“A Taste of Paris, A History of the Parisian Love Affair with Food” is a fun book in David’s style. David combines history, travelogue and a personal quest. David’s quest this time: “What is it about the history of Paris that has made it a food lover’s paradise?” You can follow his Paris food seduction from 53 BC to the present. Bringing Paris food history alive, David presents lots of written culinary activity between the 1300s and 1792 (end of the Ancien Régime) with all the King Louis’s, their chefs and the chefs’ cookbooks. David takes us back to the barbarian Parisiis squatting, eating with no tableware and demonstrates how the Romans were the more elegant diners and knew how to entertain and cook refined meals. In “Taste” food origin myths are dispelled.
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Suitcase? Check! Camera? Check! Walking shoes? Check!
Reading material? Prepare in advance with some book ideas!
Language? Brush up on that French grammar! Frantastique is my Wednesday exercise. Then when I go shopping or chat on the street, those proper verbs just slide right out … still studying though!
Some of the books in my library are Paris walking tours. They provide enough material to stroll through Paris and explore. Another prepares you with a story and history for your Champagne tasting.
David Downie’s books are walking tours of history. Each chapter of each book weaves a tale of discovery. Tilar J. Mazzeo’s book whisks you into Champagne history with the Veuve Clicquot. (Reims is a 46-minute train ride away from Paris.) Interested in Street Art? The perfect sightseeing book with maps…..
David Downie’s latest entertaining memoir, “Paris to the Pyrenées, a skeptic pilgrim walks the way of Saint James” is a series of vignettes. The book is multipurpose whose words constantly upturned my lips into a smile or a smirk. They are the stories of his walk across France. It is also a guidebook along a segment of a trail steeped in history. It is a memoir of a skeptic pilgrim’s path to self-help along the Route of Saint James. When your body is falling apart, why not have a personal quest to possess France by walking across it! ….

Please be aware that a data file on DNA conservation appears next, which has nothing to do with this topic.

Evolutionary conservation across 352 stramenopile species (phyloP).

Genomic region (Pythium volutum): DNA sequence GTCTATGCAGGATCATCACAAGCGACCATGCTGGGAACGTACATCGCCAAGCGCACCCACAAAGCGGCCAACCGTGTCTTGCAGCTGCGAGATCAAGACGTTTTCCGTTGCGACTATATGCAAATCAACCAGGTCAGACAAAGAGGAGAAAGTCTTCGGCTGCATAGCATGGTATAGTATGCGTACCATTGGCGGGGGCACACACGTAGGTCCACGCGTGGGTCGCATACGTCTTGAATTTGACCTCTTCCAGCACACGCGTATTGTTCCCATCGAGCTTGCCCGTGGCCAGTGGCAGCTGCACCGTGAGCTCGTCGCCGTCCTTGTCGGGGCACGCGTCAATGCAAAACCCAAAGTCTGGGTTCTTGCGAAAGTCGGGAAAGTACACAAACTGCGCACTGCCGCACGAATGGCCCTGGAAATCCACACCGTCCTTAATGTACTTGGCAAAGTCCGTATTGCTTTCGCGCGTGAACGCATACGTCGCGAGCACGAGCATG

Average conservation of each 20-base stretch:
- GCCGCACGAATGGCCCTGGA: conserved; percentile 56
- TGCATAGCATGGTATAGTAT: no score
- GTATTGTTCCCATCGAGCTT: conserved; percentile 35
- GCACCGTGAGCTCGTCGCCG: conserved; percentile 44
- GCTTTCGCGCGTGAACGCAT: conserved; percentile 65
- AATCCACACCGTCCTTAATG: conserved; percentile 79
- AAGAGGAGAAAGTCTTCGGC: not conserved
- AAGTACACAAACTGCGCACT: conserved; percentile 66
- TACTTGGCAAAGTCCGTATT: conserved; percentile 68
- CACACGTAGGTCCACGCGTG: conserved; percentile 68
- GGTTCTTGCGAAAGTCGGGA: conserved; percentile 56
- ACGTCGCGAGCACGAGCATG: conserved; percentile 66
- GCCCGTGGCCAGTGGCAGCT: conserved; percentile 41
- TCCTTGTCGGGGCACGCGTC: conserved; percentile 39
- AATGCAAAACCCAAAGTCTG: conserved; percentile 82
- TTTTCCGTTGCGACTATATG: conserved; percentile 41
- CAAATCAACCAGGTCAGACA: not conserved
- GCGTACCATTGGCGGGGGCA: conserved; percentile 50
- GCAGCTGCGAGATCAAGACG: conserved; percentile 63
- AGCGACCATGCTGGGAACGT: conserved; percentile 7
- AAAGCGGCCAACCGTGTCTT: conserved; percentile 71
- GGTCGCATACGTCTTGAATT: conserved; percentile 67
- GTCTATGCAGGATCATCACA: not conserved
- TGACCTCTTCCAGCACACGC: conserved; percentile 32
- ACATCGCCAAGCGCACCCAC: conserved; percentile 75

If you want a free guidebook when you arrive in Paris, visit the Paris Tourist Office for guidebooks or download and read them before you arrive. If you decide to buy a guidebook when you arrive, Paris has English language bookstores and guidebooks available at some kiosks, English and French book stores and second-hand stores. “Relay” is a kiosk found in the train stations, airports and in the metros. FNAC is a French bookstores where you might find English language guidebooks. W.H.Smith and Galignani are the largest English language Paris bookstores.
There is always something useful and something to learn in a guide book. PJ Adams’ recent book, “Intoxicating Paris, Uncorking the Parisian Within”, is a combination of helpful hints all rolled into one. It is a personal insight, lightweight travel guide with suggestions, partial psychological and psychotherapeutic guide to American and French cultural differences, and a marketing tool for other authors. I was able to identify myself in some parts and appreciated the parts on the cultural differences. “Intoxicating Paris” is a good start for a first-time visitor.